Another win for the Marcoses
As the 34th anniversary of the people power revolt approached, the Sandiganbayan presented an ugly gift to those who fought the Marcos dictatorship: an affirmation of the court’s dismissal of a P102-billion civil forfeiture case filed by the government against the Marcoses and several of their alleged cronies.
In tossing out the appeal on Feb. 13, Sandiganbayan Second Division Justices Oscar Herrera Jr., Michael Frederick Musngi and Lorifel Lacap Pahimna ruled that the Presidential Commission on Good Government, represented by the Office of the Solicitor General, presented no new arguments or evidence to warrant the reversal of the August 2019 ruling of the anti-graft court.
This is just the latest legal victory for the dictator and his heirs, who have seen a dramatic reversal of their political fortunes since being driven from power in the uprising that began on Feb. 22, 1986. After 34 years, only Imelda Marcos has been convicted of a crime related to the illegal accumulation of mind-boggling wealth. Because the crime of plunder was not yet in the statute books during the dictatorship, the former first lady has been found guilty only of graft, which has allowed her to remain free on bail while she is appealing her conviction.
In the latest case, cleared by the Sandiganbayan along with Ferdinand and Imelda Marcos were their alleged cronies Jose Africa, Rodolfo Arambulo, Cynthia Cheong, Don Ferry, Placido Mapa Jr., Ramon Monzon, Ma. Luisa Nograles, Generosa Olazo, Rafael Sison, Jose Tengco Jr. and Leopoldo Vergara.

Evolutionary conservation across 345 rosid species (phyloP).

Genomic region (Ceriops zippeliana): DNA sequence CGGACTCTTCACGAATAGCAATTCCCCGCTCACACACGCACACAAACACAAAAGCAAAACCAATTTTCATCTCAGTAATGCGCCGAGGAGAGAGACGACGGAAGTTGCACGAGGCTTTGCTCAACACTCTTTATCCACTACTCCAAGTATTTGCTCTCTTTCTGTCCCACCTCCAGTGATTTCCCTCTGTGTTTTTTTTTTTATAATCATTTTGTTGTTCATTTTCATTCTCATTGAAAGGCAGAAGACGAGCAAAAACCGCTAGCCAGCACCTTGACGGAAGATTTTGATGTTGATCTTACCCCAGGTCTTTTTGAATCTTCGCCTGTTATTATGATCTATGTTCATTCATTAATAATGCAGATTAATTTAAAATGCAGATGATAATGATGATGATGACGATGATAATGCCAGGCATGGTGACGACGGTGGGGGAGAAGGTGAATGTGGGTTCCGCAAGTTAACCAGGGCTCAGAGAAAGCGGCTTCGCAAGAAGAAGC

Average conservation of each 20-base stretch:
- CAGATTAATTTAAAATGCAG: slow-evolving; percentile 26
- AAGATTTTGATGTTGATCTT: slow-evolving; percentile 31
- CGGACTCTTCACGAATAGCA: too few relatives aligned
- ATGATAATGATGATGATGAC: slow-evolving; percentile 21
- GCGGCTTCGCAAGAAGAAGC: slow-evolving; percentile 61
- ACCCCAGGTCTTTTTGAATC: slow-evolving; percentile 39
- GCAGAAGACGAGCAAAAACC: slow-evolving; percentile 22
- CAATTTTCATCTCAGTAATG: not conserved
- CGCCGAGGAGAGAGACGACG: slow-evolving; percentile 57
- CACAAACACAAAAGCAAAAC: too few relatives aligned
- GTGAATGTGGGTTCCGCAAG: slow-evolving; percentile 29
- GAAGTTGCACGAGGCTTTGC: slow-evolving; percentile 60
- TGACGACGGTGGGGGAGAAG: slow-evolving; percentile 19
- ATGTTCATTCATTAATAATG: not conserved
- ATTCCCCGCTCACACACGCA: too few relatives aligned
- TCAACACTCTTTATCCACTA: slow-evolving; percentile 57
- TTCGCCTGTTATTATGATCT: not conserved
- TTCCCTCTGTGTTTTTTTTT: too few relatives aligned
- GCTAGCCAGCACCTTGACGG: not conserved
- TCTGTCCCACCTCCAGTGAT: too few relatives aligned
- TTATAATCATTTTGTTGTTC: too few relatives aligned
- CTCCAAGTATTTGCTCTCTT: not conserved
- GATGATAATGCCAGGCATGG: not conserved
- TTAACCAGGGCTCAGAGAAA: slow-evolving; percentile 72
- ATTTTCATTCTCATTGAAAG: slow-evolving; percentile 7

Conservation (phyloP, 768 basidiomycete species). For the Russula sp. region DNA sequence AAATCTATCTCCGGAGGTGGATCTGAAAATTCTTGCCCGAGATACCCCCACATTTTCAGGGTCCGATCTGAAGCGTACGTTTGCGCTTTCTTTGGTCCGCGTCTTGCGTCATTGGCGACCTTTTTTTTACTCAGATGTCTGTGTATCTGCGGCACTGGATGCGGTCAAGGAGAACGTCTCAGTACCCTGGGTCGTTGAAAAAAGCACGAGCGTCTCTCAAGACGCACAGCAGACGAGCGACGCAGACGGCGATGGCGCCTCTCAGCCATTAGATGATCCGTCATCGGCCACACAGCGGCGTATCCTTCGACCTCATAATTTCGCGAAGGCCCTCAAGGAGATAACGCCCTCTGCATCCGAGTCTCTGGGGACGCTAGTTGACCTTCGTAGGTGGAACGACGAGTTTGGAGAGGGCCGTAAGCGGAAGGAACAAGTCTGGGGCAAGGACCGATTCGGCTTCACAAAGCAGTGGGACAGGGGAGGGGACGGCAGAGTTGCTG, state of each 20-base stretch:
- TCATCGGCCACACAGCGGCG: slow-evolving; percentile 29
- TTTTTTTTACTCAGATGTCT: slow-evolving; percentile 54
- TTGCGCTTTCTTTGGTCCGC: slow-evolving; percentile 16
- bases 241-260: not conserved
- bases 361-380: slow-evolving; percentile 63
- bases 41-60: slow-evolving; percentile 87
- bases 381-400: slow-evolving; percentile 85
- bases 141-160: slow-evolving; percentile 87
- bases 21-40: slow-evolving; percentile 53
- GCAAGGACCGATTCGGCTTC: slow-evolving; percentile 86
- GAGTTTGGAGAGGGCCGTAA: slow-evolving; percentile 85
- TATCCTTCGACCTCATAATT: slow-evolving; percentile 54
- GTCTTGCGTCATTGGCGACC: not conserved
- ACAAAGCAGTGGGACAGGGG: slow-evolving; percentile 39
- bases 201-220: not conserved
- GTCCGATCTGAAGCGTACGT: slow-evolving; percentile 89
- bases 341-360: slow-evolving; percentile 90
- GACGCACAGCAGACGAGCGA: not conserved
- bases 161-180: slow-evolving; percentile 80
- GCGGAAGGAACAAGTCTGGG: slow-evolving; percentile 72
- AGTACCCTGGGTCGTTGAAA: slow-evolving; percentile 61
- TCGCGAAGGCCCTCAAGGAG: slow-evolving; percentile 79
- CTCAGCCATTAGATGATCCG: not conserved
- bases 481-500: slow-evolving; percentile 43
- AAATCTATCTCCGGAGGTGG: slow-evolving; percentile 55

In the meantime, Imelda Marcos is battling efforts by the government to recover more assets from her family, including priceless artwork by the masters. Not by any stretch of the imagination could the conjugal dictatorship have been able to afford paintings by the likes of Vincent van Gogh, Claude Monet and Pablo Picasso even on the combined 20-year salaries of the Philippine president and his wife, who was also Greater Manila governor and human settlements minister.
Either justice has been sold to the highest bidder, or else the OSG is too busy running after ABS-CBN and perceived enemies of the state to focus on winning a major case against the Marcoses. Perhaps the will to win isn’t even there. And because there is the perception that you can rob people blind in this country without fear of punishment, it should not be surprising that corruption has become endemic.